"The only way to learn is to get on, so that's what I did," professional cowboy Luke Snyder says of his first time riding a bull. Only that was as a 10-year-old. "It was like your first fight. You just don't remember anything; everything happens really fast. He was probably 400, 500 pounds – I was probably 60!"
Now, after 13 years – during which he earned some $1.7 million and the World Champion title – Snyder is set to retire at the end of the Professional Bull Riders (PBR) Series' 2013 season. (The 2013 Built Ford Tough World Finals, which will be televised from Las Vegas on the CBS Sports Network, start October 23, 2013, at 6 pm PT). Before he heads into the sunset at the ripe old age of 30, however, Snyder offered us a behind-the-scenes glimpse of life as an athlete in one of the most dangerous sports around. Snyder teaches bull-riding clinics every year and so was happy to offer advice for anyone curious about whether they have what it takes to jump on the back of nearly two tons of musclebound fury. His first piece of wisdom? "Realize the dangers," he says. "It's so dangerous you don't just do it for a hobby."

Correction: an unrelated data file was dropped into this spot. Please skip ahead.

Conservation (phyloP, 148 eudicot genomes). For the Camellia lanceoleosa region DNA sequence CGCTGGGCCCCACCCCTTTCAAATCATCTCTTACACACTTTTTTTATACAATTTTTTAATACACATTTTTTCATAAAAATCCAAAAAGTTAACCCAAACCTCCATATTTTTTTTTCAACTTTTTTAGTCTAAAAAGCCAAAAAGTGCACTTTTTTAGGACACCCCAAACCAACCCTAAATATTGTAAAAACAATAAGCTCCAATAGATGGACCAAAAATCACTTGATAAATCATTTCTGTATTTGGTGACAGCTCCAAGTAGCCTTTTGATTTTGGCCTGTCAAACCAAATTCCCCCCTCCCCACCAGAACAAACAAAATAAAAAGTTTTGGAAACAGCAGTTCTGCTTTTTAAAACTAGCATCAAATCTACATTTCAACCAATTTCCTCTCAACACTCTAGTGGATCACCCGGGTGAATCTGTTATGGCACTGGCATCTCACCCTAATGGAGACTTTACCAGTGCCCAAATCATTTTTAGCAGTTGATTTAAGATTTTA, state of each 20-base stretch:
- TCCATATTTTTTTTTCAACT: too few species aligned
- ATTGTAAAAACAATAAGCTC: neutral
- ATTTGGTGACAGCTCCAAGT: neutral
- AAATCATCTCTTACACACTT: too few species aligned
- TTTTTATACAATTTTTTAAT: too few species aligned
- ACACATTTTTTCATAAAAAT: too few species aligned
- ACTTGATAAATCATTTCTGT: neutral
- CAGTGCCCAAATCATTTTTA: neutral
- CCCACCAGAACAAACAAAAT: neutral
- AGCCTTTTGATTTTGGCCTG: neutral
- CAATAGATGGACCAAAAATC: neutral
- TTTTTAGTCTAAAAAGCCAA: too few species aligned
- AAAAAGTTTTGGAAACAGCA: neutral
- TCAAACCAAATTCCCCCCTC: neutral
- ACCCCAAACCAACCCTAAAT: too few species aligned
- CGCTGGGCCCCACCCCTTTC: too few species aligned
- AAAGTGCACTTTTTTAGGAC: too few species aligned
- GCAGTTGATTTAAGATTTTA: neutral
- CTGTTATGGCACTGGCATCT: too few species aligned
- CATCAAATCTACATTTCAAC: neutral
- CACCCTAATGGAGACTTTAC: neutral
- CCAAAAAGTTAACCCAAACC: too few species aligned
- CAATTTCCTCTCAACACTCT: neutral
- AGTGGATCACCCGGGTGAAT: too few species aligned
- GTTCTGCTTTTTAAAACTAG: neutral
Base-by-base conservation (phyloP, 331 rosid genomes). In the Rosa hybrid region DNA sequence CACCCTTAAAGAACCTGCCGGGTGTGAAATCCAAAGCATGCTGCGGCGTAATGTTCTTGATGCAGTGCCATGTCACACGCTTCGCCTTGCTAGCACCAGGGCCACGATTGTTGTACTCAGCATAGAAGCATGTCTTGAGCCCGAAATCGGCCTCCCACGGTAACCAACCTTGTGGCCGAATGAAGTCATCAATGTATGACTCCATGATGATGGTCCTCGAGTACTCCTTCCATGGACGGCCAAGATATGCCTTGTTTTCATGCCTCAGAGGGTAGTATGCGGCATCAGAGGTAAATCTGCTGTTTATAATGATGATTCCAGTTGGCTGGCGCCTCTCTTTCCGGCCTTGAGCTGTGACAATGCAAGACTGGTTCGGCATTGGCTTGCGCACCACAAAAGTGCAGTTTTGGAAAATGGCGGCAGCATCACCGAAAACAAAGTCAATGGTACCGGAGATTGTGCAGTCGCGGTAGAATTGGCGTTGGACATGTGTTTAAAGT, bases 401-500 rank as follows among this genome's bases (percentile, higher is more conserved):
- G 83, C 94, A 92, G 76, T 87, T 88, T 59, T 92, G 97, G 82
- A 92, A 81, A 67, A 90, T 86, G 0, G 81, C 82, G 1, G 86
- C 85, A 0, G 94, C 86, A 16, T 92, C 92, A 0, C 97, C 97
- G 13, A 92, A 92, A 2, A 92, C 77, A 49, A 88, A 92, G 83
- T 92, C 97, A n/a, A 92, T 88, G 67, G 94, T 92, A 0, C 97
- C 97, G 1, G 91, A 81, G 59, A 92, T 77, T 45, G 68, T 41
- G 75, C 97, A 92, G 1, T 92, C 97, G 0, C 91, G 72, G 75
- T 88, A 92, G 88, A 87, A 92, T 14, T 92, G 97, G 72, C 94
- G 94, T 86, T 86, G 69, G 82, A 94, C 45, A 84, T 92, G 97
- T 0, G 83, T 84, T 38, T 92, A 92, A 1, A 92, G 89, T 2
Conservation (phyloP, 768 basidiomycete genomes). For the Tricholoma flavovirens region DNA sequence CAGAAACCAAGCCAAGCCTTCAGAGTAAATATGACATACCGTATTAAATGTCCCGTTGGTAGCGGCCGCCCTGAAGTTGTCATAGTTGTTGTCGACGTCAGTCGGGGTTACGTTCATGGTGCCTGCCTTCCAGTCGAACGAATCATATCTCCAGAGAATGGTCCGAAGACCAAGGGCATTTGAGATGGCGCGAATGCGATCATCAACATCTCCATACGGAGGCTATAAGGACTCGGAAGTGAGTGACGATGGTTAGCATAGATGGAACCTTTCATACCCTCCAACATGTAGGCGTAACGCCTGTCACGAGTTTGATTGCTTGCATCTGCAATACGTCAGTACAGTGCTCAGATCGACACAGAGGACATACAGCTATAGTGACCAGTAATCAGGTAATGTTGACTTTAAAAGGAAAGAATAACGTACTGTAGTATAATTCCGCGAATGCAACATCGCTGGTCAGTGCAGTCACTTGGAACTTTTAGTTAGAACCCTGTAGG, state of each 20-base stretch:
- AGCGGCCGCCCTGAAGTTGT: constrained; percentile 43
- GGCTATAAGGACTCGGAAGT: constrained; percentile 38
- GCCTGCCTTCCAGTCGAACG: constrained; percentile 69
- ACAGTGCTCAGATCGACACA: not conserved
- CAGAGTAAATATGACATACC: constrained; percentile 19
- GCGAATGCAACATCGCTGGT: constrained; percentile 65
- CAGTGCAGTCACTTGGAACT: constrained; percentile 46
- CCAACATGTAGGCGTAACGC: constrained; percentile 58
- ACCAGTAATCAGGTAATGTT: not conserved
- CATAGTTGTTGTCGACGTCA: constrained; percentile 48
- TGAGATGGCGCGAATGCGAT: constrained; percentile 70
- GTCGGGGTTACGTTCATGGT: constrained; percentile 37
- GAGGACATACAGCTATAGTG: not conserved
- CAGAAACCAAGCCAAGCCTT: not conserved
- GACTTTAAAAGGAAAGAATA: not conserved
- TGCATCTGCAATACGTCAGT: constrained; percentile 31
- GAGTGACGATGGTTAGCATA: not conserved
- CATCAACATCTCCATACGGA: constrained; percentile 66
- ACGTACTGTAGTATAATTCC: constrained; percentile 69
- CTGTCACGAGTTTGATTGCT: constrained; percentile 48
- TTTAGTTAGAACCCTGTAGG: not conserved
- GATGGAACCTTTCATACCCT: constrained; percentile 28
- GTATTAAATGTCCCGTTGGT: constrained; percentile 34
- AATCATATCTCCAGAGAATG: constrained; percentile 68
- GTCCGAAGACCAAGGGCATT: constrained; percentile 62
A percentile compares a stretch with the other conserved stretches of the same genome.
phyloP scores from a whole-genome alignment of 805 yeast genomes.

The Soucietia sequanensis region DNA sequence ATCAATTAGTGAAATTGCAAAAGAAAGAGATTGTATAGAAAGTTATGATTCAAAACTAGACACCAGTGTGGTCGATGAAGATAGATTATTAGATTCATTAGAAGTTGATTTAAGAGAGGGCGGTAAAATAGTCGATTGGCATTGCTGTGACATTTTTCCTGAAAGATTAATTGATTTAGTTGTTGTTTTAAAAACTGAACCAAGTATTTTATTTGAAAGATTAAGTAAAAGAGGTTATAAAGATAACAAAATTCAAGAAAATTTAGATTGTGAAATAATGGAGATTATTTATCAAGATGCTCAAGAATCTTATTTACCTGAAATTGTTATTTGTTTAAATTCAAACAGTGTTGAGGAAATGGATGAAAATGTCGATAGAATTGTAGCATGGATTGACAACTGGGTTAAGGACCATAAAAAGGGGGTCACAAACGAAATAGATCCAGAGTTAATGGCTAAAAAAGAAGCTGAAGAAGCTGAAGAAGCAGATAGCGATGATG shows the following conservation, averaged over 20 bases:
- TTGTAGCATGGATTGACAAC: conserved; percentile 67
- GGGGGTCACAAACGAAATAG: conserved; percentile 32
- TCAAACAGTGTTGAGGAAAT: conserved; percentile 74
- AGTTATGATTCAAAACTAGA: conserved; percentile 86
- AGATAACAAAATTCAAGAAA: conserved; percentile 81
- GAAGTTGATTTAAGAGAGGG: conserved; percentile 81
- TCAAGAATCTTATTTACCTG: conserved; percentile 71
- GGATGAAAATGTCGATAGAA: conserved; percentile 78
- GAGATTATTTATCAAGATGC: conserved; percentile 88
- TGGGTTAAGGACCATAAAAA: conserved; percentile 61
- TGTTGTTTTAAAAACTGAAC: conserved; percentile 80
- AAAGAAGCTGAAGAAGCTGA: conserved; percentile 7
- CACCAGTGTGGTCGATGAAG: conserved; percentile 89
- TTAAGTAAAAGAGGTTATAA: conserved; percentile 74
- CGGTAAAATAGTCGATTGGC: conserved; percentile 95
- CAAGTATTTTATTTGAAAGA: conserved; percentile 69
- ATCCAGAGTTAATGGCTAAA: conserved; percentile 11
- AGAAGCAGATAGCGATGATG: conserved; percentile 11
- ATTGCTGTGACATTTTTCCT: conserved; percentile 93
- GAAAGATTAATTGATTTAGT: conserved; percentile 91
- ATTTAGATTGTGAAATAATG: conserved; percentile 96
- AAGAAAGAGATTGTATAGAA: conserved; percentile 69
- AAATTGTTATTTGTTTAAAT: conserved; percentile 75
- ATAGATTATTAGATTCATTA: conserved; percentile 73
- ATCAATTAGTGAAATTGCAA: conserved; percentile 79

Timing is everything.
One lesser-known tip for bull-riding neophytes is that bulls, like humans, tend to have habits that riders can pick up on. So Snyder and his peers can get an edge by scouting the bull they'll be riding. And the key to a good ride is getting in the bull's flow. "You want to pick up their timing. When they come up in the front, a lot of people's natural reaction would be to lean back and get away from their horns," Snyder says. "But if you lean forward instead, that takes their power away." The same theory applies to bucking. "When they kick, you lean back. But if you were already leaning back and they kick, all that centrifugal force would pull you right over their head." For the record, you don't want that to happen.